Tuesday, October 2, 2012

a numbers game?


I noticed a curious phenomenon over the weekend: the steady rise of the reported figures for those who attended Saturday's 'pro-choice' rally in Dublin. The initial Garda estimate was around 500, with the IT online edition saying that perhaps as many as 1000 were there. That was later amended to a possible maximum of 2000 by the Gards (police), with the Irish Times online headline saying 'thousands attend pro-choice rally.' And apparently the organisers, felt that even those rapidly expanding numbers were insufficient: one made a claim of 5000 on Facebook & another put the numbers as being as high as 7000.
Astonished by this frantic growth rate over the course of a single afternoon, I checked online to see if there was any video of this event in the hope of trying to establish the facts for myself. RTE hadn't sent a camera along, but apparently the organisers did and posted the result on YouTube. Sadly for them, their own clip (which as I write has attracted all of 10 views) shows that the originally reported figures were correct, with only hundreds in attendance.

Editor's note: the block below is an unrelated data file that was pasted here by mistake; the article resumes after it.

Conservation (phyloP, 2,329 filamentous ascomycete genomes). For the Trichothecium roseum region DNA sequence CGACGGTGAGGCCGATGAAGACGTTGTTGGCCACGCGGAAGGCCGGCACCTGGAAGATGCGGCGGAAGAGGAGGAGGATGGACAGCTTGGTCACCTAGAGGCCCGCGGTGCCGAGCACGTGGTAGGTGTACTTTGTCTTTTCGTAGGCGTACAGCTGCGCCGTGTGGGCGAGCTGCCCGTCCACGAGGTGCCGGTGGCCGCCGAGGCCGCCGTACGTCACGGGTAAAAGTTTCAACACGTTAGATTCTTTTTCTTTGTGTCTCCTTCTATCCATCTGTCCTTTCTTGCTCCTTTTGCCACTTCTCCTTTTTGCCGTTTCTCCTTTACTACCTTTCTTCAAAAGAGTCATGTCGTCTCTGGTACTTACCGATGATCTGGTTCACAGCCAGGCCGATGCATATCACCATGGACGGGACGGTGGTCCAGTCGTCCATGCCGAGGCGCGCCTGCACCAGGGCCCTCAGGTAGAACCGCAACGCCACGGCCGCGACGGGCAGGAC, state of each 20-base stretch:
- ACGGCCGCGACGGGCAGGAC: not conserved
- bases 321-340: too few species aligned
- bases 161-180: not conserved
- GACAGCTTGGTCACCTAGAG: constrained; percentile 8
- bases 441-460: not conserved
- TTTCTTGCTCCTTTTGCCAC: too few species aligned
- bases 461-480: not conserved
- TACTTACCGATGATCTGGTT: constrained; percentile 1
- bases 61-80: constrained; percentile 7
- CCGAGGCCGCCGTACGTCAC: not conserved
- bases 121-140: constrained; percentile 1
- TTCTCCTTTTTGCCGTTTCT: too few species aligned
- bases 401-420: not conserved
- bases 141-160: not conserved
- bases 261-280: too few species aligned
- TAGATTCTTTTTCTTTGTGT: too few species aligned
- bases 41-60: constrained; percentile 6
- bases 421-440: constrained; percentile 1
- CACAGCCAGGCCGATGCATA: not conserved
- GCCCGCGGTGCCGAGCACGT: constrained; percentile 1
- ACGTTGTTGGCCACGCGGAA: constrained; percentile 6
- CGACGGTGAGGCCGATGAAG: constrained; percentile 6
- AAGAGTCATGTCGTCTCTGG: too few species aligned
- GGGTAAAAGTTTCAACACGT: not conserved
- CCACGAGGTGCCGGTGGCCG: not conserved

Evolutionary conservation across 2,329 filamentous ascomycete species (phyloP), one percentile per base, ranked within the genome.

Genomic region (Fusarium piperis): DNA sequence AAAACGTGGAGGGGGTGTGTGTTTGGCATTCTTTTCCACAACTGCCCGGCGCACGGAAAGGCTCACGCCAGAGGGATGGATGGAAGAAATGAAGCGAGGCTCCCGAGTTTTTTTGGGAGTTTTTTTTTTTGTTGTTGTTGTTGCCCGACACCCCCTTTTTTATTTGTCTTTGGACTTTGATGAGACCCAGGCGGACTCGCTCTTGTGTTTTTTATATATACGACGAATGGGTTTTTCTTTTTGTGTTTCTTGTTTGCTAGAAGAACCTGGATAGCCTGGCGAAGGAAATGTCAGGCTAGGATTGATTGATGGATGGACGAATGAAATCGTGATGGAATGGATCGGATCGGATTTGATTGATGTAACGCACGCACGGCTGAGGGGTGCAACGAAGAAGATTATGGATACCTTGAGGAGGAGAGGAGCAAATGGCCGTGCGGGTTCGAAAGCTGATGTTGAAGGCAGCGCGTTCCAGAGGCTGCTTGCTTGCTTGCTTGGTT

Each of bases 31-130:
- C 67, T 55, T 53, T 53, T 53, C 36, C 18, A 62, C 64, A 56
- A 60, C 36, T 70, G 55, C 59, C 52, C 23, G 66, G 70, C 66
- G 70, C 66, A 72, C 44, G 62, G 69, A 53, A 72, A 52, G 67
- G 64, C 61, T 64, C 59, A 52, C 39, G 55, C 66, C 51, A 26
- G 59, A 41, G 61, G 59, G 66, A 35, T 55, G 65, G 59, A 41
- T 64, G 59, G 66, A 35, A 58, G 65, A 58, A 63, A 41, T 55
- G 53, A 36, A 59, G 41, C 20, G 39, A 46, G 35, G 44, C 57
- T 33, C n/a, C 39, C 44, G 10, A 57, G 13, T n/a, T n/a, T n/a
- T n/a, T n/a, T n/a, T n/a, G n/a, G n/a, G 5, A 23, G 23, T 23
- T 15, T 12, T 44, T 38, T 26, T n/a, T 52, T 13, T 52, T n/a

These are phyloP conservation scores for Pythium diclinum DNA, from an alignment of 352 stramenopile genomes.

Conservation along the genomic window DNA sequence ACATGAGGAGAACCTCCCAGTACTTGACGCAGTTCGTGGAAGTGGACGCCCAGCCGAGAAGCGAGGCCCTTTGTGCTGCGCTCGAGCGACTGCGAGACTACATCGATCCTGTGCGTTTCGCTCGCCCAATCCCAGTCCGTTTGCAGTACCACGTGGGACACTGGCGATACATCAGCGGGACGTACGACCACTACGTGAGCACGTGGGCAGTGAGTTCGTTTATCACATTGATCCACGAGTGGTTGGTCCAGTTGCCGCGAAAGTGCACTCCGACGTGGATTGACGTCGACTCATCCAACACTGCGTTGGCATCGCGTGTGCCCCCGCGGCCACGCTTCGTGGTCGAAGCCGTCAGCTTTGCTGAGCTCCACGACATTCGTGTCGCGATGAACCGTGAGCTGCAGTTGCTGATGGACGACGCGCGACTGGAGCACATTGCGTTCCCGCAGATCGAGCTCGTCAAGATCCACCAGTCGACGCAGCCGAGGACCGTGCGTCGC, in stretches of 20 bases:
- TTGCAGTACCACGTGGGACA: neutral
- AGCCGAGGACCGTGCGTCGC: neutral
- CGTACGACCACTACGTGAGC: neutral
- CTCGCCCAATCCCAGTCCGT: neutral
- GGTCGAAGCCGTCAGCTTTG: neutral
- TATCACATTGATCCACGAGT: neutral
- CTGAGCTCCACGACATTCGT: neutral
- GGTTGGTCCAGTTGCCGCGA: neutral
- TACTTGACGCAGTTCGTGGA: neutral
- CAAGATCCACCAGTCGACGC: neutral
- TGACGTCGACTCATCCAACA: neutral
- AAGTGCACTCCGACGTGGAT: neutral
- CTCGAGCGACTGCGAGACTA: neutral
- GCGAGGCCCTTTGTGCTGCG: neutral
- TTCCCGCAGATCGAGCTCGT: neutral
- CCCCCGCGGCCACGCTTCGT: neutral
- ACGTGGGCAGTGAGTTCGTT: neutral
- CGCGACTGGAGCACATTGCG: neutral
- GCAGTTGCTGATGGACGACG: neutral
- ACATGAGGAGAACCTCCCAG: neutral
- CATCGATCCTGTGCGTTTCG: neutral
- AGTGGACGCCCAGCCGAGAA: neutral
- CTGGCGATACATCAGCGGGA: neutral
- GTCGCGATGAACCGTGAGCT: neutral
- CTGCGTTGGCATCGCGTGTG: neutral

I wasn't the only one who noticed this. The always sensible Fr Blake wrote an interesting post on it. And the Thirsty Gargoyle did a fascinating numbers crunching job on the claims of the marchers, using his skills as a classical military historian (which as a former soldier who majored in Classical Civilisation in university, I thoroughly enjoyed). His far more rigorous assessment of the numbers, using a variety of methods of calculation (including actually taking the trouble to take video still and actually count heads - respect!) confirms my own estimate. 

However, I think there is something positive for the 'pro-choice' folk to take from this experience. Their wish to see abortion made legal may not have much popular support in this country. But they certainly have great talent with the media spin game and getting the numbers to say anything they want. Such talents would surely be of great value in the government press offices in these bleak economic times.

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